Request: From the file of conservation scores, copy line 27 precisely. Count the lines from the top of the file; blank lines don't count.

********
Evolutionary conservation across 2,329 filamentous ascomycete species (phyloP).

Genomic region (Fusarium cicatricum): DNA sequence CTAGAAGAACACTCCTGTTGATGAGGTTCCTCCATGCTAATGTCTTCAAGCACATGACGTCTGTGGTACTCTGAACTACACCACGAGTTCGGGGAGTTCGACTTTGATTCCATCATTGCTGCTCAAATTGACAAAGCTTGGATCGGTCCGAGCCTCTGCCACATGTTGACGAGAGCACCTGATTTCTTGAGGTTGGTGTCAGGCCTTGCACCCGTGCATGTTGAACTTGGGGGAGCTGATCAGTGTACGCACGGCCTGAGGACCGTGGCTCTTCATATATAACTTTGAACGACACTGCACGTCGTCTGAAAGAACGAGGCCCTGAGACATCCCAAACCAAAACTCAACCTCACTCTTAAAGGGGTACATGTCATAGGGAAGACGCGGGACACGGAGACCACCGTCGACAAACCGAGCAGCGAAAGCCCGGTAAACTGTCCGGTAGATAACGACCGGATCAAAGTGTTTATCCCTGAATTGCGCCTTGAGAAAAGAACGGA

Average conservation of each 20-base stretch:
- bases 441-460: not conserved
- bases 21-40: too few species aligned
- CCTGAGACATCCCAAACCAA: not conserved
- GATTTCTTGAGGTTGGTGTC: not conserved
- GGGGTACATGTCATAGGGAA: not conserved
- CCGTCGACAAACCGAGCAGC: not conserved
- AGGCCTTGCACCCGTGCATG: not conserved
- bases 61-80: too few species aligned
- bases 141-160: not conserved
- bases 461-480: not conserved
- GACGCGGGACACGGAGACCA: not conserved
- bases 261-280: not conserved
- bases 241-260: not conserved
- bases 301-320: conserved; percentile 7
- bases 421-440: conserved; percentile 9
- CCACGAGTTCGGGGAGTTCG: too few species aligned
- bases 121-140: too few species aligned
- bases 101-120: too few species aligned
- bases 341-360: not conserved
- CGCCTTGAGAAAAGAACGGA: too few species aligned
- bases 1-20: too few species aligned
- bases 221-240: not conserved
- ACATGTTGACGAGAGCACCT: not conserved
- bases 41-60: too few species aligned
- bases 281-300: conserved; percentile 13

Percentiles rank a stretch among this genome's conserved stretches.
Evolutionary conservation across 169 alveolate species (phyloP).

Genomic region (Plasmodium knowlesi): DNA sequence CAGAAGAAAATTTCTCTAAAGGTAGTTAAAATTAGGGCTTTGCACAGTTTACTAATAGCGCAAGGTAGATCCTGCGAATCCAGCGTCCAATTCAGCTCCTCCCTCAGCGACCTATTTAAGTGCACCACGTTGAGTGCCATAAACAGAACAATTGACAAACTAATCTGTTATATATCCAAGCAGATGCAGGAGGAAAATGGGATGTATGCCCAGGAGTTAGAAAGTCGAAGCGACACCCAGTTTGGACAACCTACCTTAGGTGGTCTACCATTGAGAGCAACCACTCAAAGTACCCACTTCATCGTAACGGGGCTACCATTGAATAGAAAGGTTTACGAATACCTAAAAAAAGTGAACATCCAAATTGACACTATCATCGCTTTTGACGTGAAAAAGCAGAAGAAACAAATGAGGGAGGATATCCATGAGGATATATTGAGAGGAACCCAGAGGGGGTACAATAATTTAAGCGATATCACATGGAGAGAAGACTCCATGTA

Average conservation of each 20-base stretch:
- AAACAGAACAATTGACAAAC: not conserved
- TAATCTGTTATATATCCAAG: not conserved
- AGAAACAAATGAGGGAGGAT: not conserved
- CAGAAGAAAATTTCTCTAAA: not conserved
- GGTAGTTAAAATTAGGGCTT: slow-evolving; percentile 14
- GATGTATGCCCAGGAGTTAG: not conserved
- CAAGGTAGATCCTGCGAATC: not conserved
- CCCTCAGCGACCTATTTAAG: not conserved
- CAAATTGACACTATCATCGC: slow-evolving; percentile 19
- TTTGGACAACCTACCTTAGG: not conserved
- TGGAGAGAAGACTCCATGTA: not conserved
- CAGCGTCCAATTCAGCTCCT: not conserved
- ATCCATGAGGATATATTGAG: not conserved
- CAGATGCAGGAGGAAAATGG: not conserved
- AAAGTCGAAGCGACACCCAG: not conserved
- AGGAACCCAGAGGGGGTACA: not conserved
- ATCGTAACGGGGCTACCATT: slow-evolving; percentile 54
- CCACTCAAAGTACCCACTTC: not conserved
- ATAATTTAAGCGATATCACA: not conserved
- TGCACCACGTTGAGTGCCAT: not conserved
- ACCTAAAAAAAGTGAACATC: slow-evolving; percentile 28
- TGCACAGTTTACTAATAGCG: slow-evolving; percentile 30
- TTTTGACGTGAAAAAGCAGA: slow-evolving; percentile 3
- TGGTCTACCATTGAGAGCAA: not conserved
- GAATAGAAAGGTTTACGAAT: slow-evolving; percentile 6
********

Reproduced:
- bases 41-60: too few species aligned